Five Seasons Family Sports Club Blog

Court Etiquette - Getting the Most Out of Your Time on the Tennis Court

Posted by Five Seasons Family Sports Club on 3/25/15 4:35 PM

tenniscourtetiquette

Now that the weather's warming up, it can seem like everyone and their brother is out on the tennis courts, trying to shake off their cabin fever. And why not? Tennis is a great workout, it's fun and you don't have to be a pro to enjoy yourself and unwind during a game after work or on the weekend. That being said, sharing courts with people of all levels and abilities can at times be tedious or make you feel inadequate. Here's how to make the most of your time on the tennis court while respecting the other players, in the hope that they'll do the same for you - it's tennis court etiquette!

1. Don't sweat the small stuff.

You're not playing for a Grand Slam here, and friendly games of tennis should be just that – friendly. It's better to let a minor point go than to kick up a fuss about it. Unless you're taking part in an actual tournament, there aren't going to be any line judges and referees during your game, so do your best to watch closely and be honest when you make a call.

  • You're only human, and so are your opponents. Sometimes mistakes will happen; accept them and move on.
  • Try to see the funny side of any little errors. Laughing about them is a much better option than ruining the mood of the game.

2. In? Out? Shake it all about?

That being said, make sure you agree with your opponents on how you'll deal with close line calls. Without the fancy electronic sensors the pro tournaments have, there's a lot more room for error, so decide on a few ground rules before you begin.

  • If the ball's on your side of the net, it's your call. If it's the other side, it's your opponent's. Simple!
  • Agree that the ball's in unless you're sure it's out. As long as both of you play the same way, that's completely fair.

3. Cut down on the lets.

A lot of casual tennis players try to avoid disputes with their opponents by suggesting playing a let if there's any disagreement over a point. It's okay to do this if something really distracting happens, say another game's ball bounces into your playing area, but don't do it for every little thing.

  • Don't play a let for a disputed line call. That will just end up with neither of you being confident in your own calling.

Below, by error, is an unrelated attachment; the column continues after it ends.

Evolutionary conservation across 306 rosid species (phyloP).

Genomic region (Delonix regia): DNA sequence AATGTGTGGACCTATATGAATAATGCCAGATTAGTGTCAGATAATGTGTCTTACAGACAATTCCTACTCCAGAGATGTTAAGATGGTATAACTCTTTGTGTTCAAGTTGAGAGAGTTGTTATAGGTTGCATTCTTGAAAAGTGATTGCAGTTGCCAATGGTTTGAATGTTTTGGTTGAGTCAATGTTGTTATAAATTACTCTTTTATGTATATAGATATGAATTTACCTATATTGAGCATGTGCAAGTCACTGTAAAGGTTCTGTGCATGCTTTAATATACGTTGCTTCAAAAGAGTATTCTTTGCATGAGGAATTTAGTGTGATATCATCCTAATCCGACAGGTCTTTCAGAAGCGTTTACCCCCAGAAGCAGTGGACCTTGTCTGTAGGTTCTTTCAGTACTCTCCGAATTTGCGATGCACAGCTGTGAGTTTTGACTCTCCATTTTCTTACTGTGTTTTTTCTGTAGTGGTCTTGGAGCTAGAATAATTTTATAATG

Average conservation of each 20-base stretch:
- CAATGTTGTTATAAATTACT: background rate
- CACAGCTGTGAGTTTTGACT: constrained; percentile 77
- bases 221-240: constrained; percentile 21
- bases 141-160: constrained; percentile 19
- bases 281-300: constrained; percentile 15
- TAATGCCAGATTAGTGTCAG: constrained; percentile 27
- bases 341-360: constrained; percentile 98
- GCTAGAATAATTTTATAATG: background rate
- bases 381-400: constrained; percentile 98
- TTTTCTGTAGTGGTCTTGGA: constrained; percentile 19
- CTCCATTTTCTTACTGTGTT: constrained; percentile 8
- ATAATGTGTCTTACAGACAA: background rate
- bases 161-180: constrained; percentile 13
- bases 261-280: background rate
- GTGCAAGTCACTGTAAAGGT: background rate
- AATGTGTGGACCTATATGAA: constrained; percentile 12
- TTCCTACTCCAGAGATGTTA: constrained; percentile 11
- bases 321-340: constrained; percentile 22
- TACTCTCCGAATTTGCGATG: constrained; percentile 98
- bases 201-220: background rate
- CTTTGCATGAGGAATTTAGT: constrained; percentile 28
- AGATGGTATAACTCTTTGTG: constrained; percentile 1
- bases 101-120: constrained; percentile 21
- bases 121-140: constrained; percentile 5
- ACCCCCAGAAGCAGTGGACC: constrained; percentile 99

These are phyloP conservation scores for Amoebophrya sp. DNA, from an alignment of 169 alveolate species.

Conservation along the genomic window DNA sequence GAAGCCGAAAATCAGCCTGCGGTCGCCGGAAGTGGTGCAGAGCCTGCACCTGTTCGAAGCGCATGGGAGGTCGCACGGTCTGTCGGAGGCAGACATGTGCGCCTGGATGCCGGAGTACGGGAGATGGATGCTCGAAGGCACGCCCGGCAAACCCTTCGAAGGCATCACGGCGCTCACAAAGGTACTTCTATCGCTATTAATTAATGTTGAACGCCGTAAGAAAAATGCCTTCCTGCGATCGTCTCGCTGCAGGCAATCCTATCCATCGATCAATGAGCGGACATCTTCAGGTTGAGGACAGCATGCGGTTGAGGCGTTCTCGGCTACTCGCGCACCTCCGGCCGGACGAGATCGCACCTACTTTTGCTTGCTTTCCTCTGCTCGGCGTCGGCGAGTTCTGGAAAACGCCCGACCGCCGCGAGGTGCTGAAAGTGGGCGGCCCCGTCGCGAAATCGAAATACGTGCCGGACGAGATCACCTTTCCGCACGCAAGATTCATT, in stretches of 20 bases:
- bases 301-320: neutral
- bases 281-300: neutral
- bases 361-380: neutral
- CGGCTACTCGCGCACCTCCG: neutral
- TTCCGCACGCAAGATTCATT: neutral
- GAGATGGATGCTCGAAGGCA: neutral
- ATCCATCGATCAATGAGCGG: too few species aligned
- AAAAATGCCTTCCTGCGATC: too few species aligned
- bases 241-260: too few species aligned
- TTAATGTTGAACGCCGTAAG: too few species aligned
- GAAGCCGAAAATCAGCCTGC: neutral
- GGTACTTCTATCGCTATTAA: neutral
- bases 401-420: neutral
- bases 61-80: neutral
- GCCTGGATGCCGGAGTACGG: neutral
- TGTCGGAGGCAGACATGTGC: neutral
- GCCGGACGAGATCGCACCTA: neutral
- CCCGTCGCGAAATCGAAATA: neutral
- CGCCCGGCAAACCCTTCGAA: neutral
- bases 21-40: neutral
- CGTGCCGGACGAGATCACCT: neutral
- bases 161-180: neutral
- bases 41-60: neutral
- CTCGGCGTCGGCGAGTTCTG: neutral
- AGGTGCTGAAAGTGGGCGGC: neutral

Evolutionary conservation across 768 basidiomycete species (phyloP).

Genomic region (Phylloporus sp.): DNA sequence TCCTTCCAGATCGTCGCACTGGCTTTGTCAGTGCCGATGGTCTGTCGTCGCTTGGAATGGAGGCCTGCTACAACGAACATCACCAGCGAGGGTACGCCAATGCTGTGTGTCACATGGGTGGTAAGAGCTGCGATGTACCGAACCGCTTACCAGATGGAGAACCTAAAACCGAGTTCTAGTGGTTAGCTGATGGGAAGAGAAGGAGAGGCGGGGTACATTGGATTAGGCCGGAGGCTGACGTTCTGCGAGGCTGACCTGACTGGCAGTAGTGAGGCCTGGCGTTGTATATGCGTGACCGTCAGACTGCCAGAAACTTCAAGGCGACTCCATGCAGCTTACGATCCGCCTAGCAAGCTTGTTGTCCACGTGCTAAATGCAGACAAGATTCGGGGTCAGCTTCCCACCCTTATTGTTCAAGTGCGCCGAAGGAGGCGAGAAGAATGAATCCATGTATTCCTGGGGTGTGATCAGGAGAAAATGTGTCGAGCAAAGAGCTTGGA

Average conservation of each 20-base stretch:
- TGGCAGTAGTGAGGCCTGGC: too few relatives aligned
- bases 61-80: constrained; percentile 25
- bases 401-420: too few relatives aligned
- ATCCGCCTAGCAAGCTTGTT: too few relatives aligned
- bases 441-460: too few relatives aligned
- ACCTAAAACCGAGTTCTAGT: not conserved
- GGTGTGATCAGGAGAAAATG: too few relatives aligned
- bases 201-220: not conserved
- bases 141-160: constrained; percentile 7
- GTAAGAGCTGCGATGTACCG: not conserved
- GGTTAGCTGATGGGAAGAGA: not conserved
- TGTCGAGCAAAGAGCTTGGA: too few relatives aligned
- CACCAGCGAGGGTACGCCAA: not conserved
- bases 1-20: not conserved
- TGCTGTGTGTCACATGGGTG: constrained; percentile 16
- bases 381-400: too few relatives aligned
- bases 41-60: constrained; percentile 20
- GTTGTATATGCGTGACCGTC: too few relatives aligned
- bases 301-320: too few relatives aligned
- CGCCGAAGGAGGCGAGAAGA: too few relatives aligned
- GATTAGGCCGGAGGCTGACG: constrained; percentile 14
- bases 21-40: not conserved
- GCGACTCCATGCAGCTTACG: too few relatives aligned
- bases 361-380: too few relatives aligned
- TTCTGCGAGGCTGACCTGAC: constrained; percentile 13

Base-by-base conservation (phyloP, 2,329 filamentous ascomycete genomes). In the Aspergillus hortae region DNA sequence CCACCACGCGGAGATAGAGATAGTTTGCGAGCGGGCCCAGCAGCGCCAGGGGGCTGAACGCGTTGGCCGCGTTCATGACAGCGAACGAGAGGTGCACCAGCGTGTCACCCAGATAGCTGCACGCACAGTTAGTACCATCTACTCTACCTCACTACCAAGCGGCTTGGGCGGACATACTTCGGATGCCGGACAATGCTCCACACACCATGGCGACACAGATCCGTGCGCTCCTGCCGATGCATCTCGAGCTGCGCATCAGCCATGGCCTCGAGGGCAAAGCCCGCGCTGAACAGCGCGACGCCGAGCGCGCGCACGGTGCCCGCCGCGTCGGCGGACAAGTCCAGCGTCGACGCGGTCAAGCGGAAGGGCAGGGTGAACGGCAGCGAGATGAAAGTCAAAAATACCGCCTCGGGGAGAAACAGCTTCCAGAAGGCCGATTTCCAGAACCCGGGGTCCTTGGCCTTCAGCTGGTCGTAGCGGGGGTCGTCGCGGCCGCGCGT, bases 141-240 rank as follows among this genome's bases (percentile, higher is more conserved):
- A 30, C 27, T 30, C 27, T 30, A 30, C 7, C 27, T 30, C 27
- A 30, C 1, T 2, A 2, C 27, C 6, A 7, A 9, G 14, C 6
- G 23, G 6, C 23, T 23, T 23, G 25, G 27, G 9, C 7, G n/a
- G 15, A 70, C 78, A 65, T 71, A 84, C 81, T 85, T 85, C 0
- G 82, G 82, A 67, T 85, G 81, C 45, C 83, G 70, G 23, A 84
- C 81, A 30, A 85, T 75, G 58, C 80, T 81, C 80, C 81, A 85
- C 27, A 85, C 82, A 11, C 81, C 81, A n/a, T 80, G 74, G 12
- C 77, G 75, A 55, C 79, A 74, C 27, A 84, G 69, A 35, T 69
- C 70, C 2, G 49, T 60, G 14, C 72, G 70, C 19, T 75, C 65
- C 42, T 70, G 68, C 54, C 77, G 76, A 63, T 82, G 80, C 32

• Some people prefer to play without lets at all – if the ball hits the net on your serve and goes over, you're just lucky.

4. Practice good ball management.

Tennis is a ball game, but one where there's a lot of time spent between points rather than actually swinging your racket. There's nothing wrong with taking a breather, but outright slow play is just as frustrating in tennis as it is in golf. Keeping track of the balls and moving them around efficiently will make a huge difference.

  • Get into a routine of how you keep hold of balls you're not using: they can be behind the court center, in a clip, or in your pocket.
  • Your opponent is most likely to be able to collect a ball cleanly if you've hit it toward them fairly softly, so that it bounces twice.

5. Be considerate of other players.

Unless you're playing at a particularly quiet time, you'll probably be sharing the tennis area with other groups. Keep that fact in mind while you enjoy your own game, and try not to do anything to disturb or annoy them. If you'd be irritated by someone doing something to you, it's not fair to do it to them!

  • Don't let your spare balls roll off onto neighboring courts and get in the way of other games. That's plain rude.
  • Try not to get too worked up if things go wrong. It can be frustrating when you're having a bad game, but making a scene will only bring everyone down and disrupt other games.

6. Don't stay on court for too long.

Nobody expects you to rush through a game of tennis in 10 minutes, but five-hour epics are best left to the professionals. Stick to the times you've agreed, and finish off your match on another day if you go overtime. If you're new to the club, ask about any local customs or rules before you get on court for the first time.

  • If you've booked a session but can't make it, cancel it properly. You won't be popular if your reserved court is lying empty!
  • Try to be patient if other games are overrunning. Yes, it's annoying, but pressuring them to get out of your way is not the way to go.

 

how to return serve like Djokovic

Topics: Tennis